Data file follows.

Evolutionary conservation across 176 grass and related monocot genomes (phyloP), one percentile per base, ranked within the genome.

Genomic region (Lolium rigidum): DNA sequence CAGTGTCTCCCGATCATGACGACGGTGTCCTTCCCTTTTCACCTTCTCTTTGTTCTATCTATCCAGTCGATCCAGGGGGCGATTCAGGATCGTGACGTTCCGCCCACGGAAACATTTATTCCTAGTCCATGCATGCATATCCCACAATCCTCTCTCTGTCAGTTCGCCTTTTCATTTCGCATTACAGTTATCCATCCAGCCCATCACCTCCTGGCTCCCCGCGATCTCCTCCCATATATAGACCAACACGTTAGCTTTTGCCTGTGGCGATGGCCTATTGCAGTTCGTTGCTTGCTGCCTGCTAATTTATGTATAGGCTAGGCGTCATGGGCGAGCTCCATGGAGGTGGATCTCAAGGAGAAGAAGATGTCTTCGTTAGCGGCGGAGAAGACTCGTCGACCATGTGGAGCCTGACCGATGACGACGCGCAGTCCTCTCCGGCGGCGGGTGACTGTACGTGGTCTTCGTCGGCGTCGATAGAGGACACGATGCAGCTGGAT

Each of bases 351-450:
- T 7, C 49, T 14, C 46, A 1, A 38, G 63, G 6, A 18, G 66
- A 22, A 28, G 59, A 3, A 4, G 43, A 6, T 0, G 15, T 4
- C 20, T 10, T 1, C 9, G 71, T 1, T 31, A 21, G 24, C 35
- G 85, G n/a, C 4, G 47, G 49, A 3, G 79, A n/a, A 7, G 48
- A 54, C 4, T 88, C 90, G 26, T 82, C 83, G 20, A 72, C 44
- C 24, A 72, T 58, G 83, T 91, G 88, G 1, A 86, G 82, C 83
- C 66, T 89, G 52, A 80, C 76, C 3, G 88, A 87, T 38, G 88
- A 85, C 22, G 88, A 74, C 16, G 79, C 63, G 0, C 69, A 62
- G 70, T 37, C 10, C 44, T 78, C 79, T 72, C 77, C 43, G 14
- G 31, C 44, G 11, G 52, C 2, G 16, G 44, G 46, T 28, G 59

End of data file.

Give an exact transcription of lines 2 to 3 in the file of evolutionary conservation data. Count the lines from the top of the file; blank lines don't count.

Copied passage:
Genomic region (Lolium rigidum): DNA sequence CAGTGTCTCCCGATCATGACGACGGTGTCCTTCCCTTTTCACCTTCTCTTTGTTCTATCTATCCAGTCGATCCAGGGGGCGATTCAGGATCGTGACGTTCCGCCCACGGAAACATTTATTCCTAGTCCATGCATGCATATCCCACAATCCTCTCTCTGTCAGTTCGCCTTTTCATTTCGCATTACAGTTATCCATCCAGCCCATCACCTCCTGGCTCCCCGCGATCTCCTCCCATATATAGACCAACACGTTAGCTTTTGCCTGTGGCGATGGCCTATTGCAGTTCGTTGCTTGCTGCCTGCTAATTTATGTATAGGCTAGGCGTCATGGGCGAGCTCCATGGAGGTGGATCTCAAGGAGAAGAAGATGTCTTCGTTAGCGGCGGAGAAGACTCGTCGACCATGTGGAGCCTGACCGATGACGACGCGCAGTCCTCTCCGGCGGCGGGTGACTGTACGTGGTCTTCGTCGGCGTCGATAGAGGACACGATGCAGCTGGAT

Each of bases 351-450: